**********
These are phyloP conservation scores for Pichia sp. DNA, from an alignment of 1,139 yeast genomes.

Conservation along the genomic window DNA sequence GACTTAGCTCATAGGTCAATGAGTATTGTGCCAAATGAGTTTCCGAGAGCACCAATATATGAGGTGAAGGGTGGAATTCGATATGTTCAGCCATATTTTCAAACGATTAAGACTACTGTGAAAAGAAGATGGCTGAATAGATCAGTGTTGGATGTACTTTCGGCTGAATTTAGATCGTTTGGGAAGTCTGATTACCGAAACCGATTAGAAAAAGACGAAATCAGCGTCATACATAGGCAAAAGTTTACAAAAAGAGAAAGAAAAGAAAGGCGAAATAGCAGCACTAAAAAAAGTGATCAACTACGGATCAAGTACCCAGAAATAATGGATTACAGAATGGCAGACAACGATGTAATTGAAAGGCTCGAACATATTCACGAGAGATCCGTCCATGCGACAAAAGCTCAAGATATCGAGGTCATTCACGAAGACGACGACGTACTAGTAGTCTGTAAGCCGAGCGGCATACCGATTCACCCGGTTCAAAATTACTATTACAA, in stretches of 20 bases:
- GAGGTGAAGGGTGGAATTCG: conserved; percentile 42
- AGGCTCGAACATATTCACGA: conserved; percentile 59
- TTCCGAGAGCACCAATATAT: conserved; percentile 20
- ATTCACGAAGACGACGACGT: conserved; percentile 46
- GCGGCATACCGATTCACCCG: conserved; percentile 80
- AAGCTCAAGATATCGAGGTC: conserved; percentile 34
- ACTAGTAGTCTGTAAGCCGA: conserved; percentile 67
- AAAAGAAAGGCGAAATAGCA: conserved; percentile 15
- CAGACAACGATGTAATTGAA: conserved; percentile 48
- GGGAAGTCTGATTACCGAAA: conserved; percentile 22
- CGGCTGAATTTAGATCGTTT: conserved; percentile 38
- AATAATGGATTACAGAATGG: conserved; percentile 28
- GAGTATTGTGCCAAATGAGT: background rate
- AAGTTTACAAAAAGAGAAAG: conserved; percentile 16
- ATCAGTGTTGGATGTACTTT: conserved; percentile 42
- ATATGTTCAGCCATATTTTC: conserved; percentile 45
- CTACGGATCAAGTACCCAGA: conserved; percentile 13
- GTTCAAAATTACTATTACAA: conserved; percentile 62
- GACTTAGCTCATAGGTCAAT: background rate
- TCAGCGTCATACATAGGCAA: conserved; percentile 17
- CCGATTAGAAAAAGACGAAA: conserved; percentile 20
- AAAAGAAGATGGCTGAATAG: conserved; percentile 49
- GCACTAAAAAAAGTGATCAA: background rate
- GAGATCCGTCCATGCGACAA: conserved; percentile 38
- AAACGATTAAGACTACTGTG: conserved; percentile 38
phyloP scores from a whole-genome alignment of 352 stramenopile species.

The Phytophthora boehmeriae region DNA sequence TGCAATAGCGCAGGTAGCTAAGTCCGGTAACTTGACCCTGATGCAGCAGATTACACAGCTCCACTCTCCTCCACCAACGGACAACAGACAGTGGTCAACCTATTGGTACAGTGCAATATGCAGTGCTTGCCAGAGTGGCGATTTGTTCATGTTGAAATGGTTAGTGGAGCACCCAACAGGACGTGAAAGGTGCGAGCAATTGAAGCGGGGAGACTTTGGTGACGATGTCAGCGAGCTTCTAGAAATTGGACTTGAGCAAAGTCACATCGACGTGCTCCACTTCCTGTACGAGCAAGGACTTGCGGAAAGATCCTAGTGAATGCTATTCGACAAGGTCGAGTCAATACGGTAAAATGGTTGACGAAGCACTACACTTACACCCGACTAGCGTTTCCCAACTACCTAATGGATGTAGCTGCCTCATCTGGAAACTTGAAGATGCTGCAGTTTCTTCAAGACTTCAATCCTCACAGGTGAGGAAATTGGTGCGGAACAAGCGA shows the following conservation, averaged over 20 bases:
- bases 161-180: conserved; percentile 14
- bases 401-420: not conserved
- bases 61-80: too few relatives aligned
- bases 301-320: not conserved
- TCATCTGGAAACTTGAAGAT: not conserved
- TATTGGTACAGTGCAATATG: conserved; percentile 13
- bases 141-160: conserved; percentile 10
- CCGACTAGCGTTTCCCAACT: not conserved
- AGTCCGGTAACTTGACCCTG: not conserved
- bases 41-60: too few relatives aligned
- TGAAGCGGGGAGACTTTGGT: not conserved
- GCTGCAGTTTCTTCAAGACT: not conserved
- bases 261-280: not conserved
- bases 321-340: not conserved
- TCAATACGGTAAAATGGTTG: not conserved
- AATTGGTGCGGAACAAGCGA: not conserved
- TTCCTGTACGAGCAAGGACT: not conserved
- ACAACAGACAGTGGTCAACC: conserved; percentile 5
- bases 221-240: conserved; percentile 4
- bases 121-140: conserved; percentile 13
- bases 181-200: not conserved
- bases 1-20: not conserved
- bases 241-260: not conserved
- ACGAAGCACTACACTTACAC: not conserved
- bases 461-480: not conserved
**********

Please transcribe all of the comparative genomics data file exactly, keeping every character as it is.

These are phyloP conservation scores for Pichia sp. DNA, from an alignment of 1,139 yeast genomes.

Conservation along the genomic window DNA sequence GACTTAGCTCATAGGTCAATGAGTATTGTGCCAAATGAGTTTCCGAGAGCACCAATATATGAGGTGAAGGGTGGAATTCGATATGTTCAGCCATATTTTCAAACGATTAAGACTACTGTGAAAAGAAGATGGCTGAATAGATCAGTGTTGGATGTACTTTCGGCTGAATTTAGATCGTTTGGGAAGTCTGATTACCGAAACCGATTAGAAAAAGACGAAATCAGCGTCATACATAGGCAAAAGTTTACAAAAAGAGAAAGAAAAGAAAGGCGAAATAGCAGCACTAAAAAAAGTGATCAACTACGGATCAAGTACCCAGAAATAATGGATTACAGAATGGCAGACAACGATGTAATTGAAAGGCTCGAACATATTCACGAGAGATCCGTCCATGCGACAAAAGCTCAAGATATCGAGGTCATTCACGAAGACGACGACGTACTAGTAGTCTGTAAGCCGAGCGGCATACCGATTCACCCGGTTCAAAATTACTATTACAA, in stretches of 20 bases:
- GAGGTGAAGGGTGGAATTCG: conserved; percentile 42
- AGGCTCGAACATATTCACGA: conserved; percentile 59
- TTCCGAGAGCACCAATATAT: conserved; percentile 20
- ATTCACGAAGACGACGACGT: conserved; percentile 46
- GCGGCATACCGATTCACCCG: conserved; percentile 80
- AAGCTCAAGATATCGAGGTC: conserved; percentile 34
- ACTAGTAGTCTGTAAGCCGA: conserved; percentile 67
- AAAAGAAAGGCGAAATAGCA: conserved; percentile 15
- CAGACAACGATGTAATTGAA: conserved; percentile 48
- GGGAAGTCTGATTACCGAAA: conserved; percentile 22
- CGGCTGAATTTAGATCGTTT: conserved; percentile 38
- AATAATGGATTACAGAATGG: conserved; percentile 28
- GAGTATTGTGCCAAATGAGT: background rate
- AAGTTTACAAAAAGAGAAAG: conserved; percentile 16
- ATCAGTGTTGGATGTACTTT: conserved; percentile 42
- ATATGTTCAGCCATATTTTC: conserved; percentile 45
- CTACGGATCAAGTACCCAGA: conserved; percentile 13
- GTTCAAAATTACTATTACAA: conserved; percentile 62
- GACTTAGCTCATAGGTCAAT: background rate
- TCAGCGTCATACATAGGCAA: conserved; percentile 17
- CCGATTAGAAAAAGACGAAA: conserved; percentile 20
- AAAAGAAGATGGCTGAATAG: conserved; percentile 49
- GCACTAAAAAAAGTGATCAA: background rate
- GAGATCCGTCCATGCGACAA: conserved; percentile 38
- AAACGATTAAGACTACTGTG: conserved; percentile 38
phyloP scores from a whole-genome alignment of 352 stramenopile species.

The Phytophthora boehmeriae region DNA sequence TGCAATAGCGCAGGTAGCTAAGTCCGGTAACTTGACCCTGATGCAGCAGATTACACAGCTCCACTCTCCTCCACCAACGGACAACAGACAGTGGTCAACCTATTGGTACAGTGCAATATGCAGTGCTTGCCAGAGTGGCGATTTGTTCATGTTGAAATGGTTAGTGGAGCACCCAACAGGACGTGAAAGGTGCGAGCAATTGAAGCGGGGAGACTTTGGTGACGATGTCAGCGAGCTTCTAGAAATTGGACTTGAGCAAAGTCACATCGACGTGCTCCACTTCCTGTACGAGCAAGGACTTGCGGAAAGATCCTAGTGAATGCTATTCGACAAGGTCGAGTCAATACGGTAAAATGGTTGACGAAGCACTACACTTACACCCGACTAGCGTTTCCCAACTACCTAATGGATGTAGCTGCCTCATCTGGAAACTTGAAGATGCTGCAGTTTCTTCAAGACTTCAATCCTCACAGGTGAGGAAATTGGTGCGGAACAAGCGA shows the following conservation, averaged over 20 bases:
- bases 161-180: conserved; percentile 14
- bases 401-420: not conserved
- bases 61-80: too few relatives aligned
- bases 301-320: not conserved
- TCATCTGGAAACTTGAAGAT: not conserved
- TATTGGTACAGTGCAATATG: conserved; percentile 13
- bases 141-160: conserved; percentile 10
- CCGACTAGCGTTTCCCAACT: not conserved
- AGTCCGGTAACTTGACCCTG: not conserved
- bases 41-60: too few relatives aligned
- TGAAGCGGGGAGACTTTGGT: not conserved
- GCTGCAGTTTCTTCAAGACT: not conserved
- bases 261-280: not conserved
- bases 321-340: not conserved
- TCAATACGGTAAAATGGTTG: not conserved
- AATTGGTGCGGAACAAGCGA: not conserved
- TTCCTGTACGAGCAAGGACT: not conserved
- ACAACAGACAGTGGTCAACC: conserved; percentile 5
- bases 221-240: conserved; percentile 4
- bases 121-140: conserved; percentile 13
- bases 181-200: not conserved
- bases 1-20: not conserved
- bases 241-260: not conserved
- ACGAAGCACTACACTTACAC: not conserved
- bases 461-480: not conserved